Environmental pollution by dioxins is a problem which has attracted much public concern in Japan, where various large-scale investigations of dioxins were started in the latter half of the 1990s. In the interest of preserving the environment and public health, the authors have been investigating dioxins in various media, such as emission sources, the atmosphere, water, aquatic organisms, soil, food and breast milk. In the present paper, we summarize the current state of dioxin pollution in the environment based on our experience.
The use of heavy metals for various materials and chemicals has contributed to affluent living by humankind. Some of these metals are both essential and toxic. In response to recent attention given to vanadium, zinc, lead and arsenic arising from the hopes and fears they pose for human health, this paper reviews their environmental impacts as well as their presence, usage and action in living bodies. In Osaka, vanadium in airborne particles has been related to anthropogenic combustion processes. Zinc, which is essential but toxic for some aquatic organisms, has been detected at higher levels in waters with inputs from sewage treatment plants than in others. Zinc is thought to be a traffic-related metal ascribed to high concentrations in road runoff and airborne particles adjacent to a highway. Lead has proved to be more traffic-related by isotopic analyses of road runoff, road sediments, road paints, vehicular wheel materials and airborne particles. Arsenic has been detected in Osaka surface waters at levels lower than the environmental quality standard, but is characteristically high in groundwater and soil leachate depending on geologic conditions.
Liquid chromatography coupled with mass spectrometry (LC/MS) has become an invaluable technique for trace analysis of pollutants in our lifestyles and environment. Use of this technique offers a faster, more convenient, and more sensitive way to analyze many pollutants. The present article introduces the principles of LC/MS and describes LC/MS analysis of pesticides in foods and of surface-active agents.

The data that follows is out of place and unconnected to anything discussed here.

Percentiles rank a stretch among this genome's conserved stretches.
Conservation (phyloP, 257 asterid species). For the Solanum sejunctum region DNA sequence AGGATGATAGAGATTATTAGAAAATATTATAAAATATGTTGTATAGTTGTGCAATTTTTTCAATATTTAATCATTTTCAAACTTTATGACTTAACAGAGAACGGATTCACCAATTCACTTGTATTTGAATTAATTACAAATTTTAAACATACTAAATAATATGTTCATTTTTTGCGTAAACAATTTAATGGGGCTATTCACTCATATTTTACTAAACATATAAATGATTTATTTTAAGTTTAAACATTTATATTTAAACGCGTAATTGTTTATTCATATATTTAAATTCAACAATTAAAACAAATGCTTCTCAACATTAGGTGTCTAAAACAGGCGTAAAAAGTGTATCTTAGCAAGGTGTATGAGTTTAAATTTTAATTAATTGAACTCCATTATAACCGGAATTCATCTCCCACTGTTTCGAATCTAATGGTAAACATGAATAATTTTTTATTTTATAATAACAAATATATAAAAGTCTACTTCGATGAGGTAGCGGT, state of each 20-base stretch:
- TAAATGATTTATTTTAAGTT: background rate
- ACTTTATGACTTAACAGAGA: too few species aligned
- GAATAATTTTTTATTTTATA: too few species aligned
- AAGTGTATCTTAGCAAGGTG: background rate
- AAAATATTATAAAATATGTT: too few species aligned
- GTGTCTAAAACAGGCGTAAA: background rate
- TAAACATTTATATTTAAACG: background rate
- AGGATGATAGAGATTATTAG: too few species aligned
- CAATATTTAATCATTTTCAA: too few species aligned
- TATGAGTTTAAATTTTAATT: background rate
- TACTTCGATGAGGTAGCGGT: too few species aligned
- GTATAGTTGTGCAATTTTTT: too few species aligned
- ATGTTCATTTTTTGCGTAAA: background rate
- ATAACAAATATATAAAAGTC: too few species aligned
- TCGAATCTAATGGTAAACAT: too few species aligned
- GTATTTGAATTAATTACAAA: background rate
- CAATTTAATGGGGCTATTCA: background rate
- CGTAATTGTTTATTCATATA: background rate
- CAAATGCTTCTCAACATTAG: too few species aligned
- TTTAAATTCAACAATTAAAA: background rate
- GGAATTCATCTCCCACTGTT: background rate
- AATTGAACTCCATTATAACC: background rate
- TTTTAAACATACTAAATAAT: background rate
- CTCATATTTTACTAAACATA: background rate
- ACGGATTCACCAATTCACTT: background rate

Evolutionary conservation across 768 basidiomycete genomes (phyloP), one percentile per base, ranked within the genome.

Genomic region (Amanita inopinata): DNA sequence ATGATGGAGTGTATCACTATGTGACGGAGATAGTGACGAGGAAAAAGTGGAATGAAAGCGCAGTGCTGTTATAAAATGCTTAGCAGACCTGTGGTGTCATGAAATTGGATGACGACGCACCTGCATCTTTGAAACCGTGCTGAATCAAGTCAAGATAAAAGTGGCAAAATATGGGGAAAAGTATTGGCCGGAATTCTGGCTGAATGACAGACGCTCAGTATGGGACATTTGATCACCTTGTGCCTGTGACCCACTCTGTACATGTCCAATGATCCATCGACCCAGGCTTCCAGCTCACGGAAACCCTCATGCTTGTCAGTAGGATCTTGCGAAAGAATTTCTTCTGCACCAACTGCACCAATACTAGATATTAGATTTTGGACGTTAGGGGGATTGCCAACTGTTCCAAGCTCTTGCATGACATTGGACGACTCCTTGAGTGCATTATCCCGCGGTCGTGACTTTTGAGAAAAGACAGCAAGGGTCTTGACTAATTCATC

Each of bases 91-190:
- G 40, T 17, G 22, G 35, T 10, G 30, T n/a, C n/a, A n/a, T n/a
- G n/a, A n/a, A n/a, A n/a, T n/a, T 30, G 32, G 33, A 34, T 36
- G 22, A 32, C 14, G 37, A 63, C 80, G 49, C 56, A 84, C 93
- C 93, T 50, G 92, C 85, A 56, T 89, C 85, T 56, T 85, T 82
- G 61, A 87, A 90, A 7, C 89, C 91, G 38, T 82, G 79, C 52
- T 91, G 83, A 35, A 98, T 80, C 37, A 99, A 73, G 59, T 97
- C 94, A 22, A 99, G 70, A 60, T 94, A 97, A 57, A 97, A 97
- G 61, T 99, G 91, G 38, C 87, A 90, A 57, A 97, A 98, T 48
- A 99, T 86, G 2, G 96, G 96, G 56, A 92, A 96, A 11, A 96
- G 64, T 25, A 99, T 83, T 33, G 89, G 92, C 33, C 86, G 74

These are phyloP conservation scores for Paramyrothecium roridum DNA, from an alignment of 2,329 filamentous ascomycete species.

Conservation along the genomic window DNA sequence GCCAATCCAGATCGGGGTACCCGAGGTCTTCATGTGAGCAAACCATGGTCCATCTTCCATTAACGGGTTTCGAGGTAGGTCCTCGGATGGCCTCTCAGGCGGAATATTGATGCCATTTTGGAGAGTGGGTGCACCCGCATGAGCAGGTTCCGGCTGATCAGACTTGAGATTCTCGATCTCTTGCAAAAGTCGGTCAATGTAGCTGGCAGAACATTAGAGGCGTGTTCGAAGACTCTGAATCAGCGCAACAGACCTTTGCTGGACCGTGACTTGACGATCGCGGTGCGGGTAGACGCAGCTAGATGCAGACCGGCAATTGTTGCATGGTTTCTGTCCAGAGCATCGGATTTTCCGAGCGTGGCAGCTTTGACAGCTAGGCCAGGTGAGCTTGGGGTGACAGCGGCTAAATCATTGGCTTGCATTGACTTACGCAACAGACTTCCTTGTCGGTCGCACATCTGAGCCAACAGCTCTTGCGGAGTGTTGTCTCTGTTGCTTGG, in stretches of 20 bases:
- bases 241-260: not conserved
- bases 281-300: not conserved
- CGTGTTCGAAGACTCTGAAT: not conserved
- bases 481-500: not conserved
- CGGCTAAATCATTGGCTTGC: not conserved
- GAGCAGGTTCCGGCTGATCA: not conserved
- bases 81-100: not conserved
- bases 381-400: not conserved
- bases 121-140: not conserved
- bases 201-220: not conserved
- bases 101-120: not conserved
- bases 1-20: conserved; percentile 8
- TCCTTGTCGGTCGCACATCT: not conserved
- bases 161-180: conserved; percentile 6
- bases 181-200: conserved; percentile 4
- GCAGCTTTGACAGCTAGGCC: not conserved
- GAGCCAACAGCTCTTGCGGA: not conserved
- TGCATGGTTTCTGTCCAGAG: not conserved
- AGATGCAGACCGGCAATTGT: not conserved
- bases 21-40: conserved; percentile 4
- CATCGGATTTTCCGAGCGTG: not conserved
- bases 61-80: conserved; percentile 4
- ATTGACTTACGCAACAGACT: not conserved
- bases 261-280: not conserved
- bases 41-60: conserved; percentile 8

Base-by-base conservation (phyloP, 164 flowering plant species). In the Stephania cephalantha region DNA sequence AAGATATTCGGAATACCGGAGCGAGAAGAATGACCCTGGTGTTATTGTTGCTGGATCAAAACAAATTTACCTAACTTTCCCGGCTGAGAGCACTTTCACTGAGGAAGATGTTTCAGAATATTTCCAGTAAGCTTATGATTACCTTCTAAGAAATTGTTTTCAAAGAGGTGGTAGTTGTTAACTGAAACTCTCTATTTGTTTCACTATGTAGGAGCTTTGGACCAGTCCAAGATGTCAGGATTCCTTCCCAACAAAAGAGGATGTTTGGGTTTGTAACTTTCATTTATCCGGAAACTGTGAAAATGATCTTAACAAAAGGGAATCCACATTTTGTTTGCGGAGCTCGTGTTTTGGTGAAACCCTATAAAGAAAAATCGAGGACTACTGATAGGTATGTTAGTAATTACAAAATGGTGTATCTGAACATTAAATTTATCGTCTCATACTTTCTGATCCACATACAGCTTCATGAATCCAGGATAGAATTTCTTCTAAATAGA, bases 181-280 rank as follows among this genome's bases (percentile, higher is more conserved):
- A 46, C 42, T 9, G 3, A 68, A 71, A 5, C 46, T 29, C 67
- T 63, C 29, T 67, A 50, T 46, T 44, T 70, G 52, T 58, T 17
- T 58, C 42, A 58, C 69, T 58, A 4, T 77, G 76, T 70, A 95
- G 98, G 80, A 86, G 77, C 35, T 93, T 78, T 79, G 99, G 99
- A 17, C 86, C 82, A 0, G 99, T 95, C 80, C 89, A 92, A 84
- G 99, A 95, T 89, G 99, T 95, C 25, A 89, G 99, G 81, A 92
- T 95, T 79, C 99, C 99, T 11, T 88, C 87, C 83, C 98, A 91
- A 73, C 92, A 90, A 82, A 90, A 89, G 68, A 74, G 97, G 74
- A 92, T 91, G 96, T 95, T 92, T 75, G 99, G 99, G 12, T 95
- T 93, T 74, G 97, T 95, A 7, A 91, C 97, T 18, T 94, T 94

An approach to marine pollution is described using antifouling biocides as a example. Spatial and horizontal distribution of antifouling biocides and degradations of antifouling biocides in the aquatic environment are discussed in concrete terms. It was found that sediment acts as a reservoir for antifouling biocides and that booster biocides such as Irgarol 1051 and Diuron are not degraded easily in water. Further study is thus necessary to monitor these antifouling biocides in the aquatic environment and elucidate the toxicity of booster biocides for aquatic organisms.
Regarding environmental hygiene, as the pesticides in current use have high solubility in water, pesticides applied to paddy-field soil are detected in river water. Their residual potentials are low and the residual period in river water ranges from two weeks to one month. Regarding food hygiene, a number of pesticides in current use have been detected in vegetables and fruits. The number of cases in which pesticides are detected in vegetables and fruits at above the minimum residue level is very small.
Landfill leachate containing wastewater from a sea-based type solid waste disposal site is quite large relative to that from a land-based landfill site, because the amount of waste water to be treated corresponds to that of solid waste dumped into seawater. In order to perform wastewater treatment effectively, planned reclamation is required to adequately maintain the water quality of the pretreatment pond. In this report, the influence of leachate from waste reclamation on water quality and particularly on microbial activity in relation to nitrogen processing is examined, and intermittent reclamation is found to be effective for controlling water quality of the pretreatment pond.
The relation between wastes and a sustainable society was considered. The waste problem is a major social issue and has become an important task for resource and environmental, management as seen for instance in the shortage of landfill sites and the frequent occurrence of illegal disposal. The conversion to a recycling-oriented society has been presented as a radical solution to these problems. The meaning of recycling in a recycling-oriented society was examined and it was concluded that an approach based in the local community was important to the achievement of such a society. The role in such an approach played by local government research institutes is great.
An outline of odor measurement procedures and odor countermeasures is given. Basic aspects of the sense of smell are: (1) odor intensity, (2) odor character or quality, (3) hedonic tone, and (4) frequency. Odor concentration, which indicates number of dilutions until odorless, is usually used to quantify odor. Japan′s Offensive Odor Control Law provides for sensory testing and measurement of 22 odorous substances. The sensory test known as the Triangular Odor Bag Method is conducted by at least six panelists with normal smell function to measure concentration. The Law defines the Odor Index as ten times the common logarithm of odor concentration. There are two steps to prevent odor emission from industry. First, the cause of the odor is removed. Secondly, deodorant equipment is introduced. Duct work is also important.